Answer, no one really understands 1000 pages of anything. When it gets to court, lawyers will argue for this interpretation or that interpretation, and in the end, a judge decides what the law really means. These overly wordy acts are Congress's way of shirking their Constitutional duty to legislate. The verbose legislation fails to bind anyone to do anything, nothing happens until some judge decides what the law is.
The overly wordy acts occur for a number of reasons, all of them bad. For openers, its hard to get agreement on anything these days, so rather than negotiate, the committee (probably the committee staffers) just puts in everyone's pet language and sends the bill to the floor.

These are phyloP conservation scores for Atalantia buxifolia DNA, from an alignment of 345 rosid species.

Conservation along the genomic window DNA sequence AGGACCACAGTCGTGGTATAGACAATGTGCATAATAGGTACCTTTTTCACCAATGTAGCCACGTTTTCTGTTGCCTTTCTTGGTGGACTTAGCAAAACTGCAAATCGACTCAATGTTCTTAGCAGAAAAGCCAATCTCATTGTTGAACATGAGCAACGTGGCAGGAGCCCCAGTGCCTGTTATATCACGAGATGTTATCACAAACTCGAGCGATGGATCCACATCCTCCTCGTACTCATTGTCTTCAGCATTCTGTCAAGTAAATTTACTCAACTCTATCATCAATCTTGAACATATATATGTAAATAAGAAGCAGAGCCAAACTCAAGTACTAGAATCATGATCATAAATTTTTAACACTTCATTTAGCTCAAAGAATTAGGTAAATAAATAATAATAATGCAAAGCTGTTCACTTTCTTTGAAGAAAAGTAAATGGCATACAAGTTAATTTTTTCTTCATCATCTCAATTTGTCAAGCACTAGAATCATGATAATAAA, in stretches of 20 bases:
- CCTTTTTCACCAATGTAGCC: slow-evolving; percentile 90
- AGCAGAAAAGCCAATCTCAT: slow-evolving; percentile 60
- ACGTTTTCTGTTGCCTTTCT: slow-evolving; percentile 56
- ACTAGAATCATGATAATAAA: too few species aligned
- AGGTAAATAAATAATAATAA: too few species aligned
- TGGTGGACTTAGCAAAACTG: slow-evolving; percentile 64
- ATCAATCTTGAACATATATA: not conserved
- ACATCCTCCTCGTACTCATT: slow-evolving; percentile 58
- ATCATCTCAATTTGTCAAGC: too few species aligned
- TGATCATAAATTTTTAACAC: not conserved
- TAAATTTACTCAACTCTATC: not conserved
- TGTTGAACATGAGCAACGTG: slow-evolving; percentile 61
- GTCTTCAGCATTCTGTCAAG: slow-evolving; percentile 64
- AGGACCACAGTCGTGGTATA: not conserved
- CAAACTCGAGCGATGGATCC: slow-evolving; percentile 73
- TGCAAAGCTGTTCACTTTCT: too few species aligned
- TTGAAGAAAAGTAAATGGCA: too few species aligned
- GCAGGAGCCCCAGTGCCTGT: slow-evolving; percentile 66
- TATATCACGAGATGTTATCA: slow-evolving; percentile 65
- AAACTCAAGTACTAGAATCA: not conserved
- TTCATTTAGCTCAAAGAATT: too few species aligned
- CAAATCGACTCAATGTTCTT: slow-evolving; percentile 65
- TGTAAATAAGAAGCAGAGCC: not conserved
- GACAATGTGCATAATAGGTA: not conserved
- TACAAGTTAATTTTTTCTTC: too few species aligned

Then everyone on the job is a lawyer. Lawyers get sent to special four year schools that teach how to use a lot of broken English and some Latin mumbo jumbo to make the paperwork unreadable by anyone. Once the paperwork is 1000 pages long and unreadable, they can slip all sorts of goodies (pork) into the nooks and crannies of the law and it will slide right thru Congress.
We ought place a word limit upon acts of Congress. For instance, require that no act of Congress contain more words than the Constitution itself contains. The Constitution has enough words to keep the US of A going over for better than 200 years, that ought to be enough for anything else.